Threat prompts Air China midflight turnaround

An Air China airplane arrives at Hong Kong's International airport on June 29, 2012.

Story highlights

  • Air China flight turns around seven hours after takeoff
  • Carrier cites "threatening information" as the reason for return to Beijing
  • State media: Initial warning of the threat came from U.S. authorities
  • The flight has departed again for New York, Air China's website says

An unspecified threat forced a New York-bound Air China flight to return to Beijing on Wednesday seven hours after takeoff, the airline said.

"Due to threatening information received about flight CA 981, to ensure the safety of passengers, this flight has returned to Beijing Capital International Airport," the Chinese flag carrier said in a terse statement posted online.

The flight took off at 1:30 p.m. (1:30 a.m. ET) Wednesday and was scheduled to land at John. F. Kennedy International Airport in New York at 2:20 p.m. the same day. Instead, it turned around midair and returned to Beijing at 8:26 p.m. Wednesday, according to the airline's website.

Police were called in to investigate but found nothing suspicious, the airport authority said in statements posted online. State media also quoted police as saying the initial warning of the threat came from U.S. authorities.

The flight took off again at 12:31 a.m. Thursday and is expected to arrive in New York at 12:45 a.m. the same day, according to the airline's website.

Beijing-based Air China did not reveal the nature of the threat or the number of passengers and crew members on board its Boeing 747 jumbo jet. The aircraft seats up to 344 passengers in the carrier's configuration, and it is peak travel season between China and the United States.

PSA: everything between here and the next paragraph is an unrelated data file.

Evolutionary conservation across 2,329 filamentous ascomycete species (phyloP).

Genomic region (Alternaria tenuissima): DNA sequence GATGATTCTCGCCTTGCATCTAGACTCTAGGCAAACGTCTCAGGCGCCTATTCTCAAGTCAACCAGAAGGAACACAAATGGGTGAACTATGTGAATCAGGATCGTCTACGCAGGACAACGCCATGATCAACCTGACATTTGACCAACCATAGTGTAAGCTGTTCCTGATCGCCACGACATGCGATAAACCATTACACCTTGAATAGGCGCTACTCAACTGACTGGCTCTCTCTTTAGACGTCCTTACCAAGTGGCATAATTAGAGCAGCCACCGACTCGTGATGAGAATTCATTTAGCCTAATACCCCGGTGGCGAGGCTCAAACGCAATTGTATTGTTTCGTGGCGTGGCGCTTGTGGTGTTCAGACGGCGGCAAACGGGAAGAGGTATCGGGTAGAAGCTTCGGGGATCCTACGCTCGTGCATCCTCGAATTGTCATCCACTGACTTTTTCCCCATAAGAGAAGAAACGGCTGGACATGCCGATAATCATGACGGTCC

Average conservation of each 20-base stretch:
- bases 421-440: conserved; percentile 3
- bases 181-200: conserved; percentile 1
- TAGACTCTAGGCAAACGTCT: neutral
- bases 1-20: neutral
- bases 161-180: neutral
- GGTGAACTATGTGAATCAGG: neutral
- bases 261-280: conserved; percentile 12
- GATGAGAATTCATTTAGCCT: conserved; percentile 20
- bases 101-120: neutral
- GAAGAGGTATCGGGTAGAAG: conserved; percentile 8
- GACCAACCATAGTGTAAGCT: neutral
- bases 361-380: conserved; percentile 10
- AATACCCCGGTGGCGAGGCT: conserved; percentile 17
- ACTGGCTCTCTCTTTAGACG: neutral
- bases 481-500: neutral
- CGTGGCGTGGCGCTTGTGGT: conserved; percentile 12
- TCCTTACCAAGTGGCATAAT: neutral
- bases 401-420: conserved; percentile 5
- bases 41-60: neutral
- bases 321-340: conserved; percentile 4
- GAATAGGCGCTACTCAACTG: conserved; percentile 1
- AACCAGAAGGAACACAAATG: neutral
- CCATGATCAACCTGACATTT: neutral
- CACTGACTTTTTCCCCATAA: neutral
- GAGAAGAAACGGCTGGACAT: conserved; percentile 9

Messages and photos posted on Chinese social-media sites showed passengers and their luggage being rescreened at the airport upon landing.

    One passenger, whose online handle is Kejiwaijiao, said he noticed something was wrong when the flight map on board indicated the plane was headed back to Beijing. When he inquired, he said, flight attendants told him it was a map display error.

    "The captain notified us (of the reason) after we safely landed," he wrote on Sina Weibo, China's equivalent of Twitter.

    Another passenger, whose Weibo name is Nataliebu, said crew members only told passengers to buckle up and sit tight due to strong air turbulence.

    On June 29, passengers and crew members thwarted a hijack attempt on a short-haul flight within the far western Chinese province of Xinjiang. Authorities said six ethnic Uyghur men tried to take control of the plane through violence before being subdued. The plane returned to its origin safely.

    Passengers and crew foil hijack attempt in China

    Security is usually tight throughout Beijing Capital International Airport, the world's second-busiest air hub after Hartsfield-Jackson International in Atlanta. More than 78 million passengers passed through the Beijing airport's three terminals last year.

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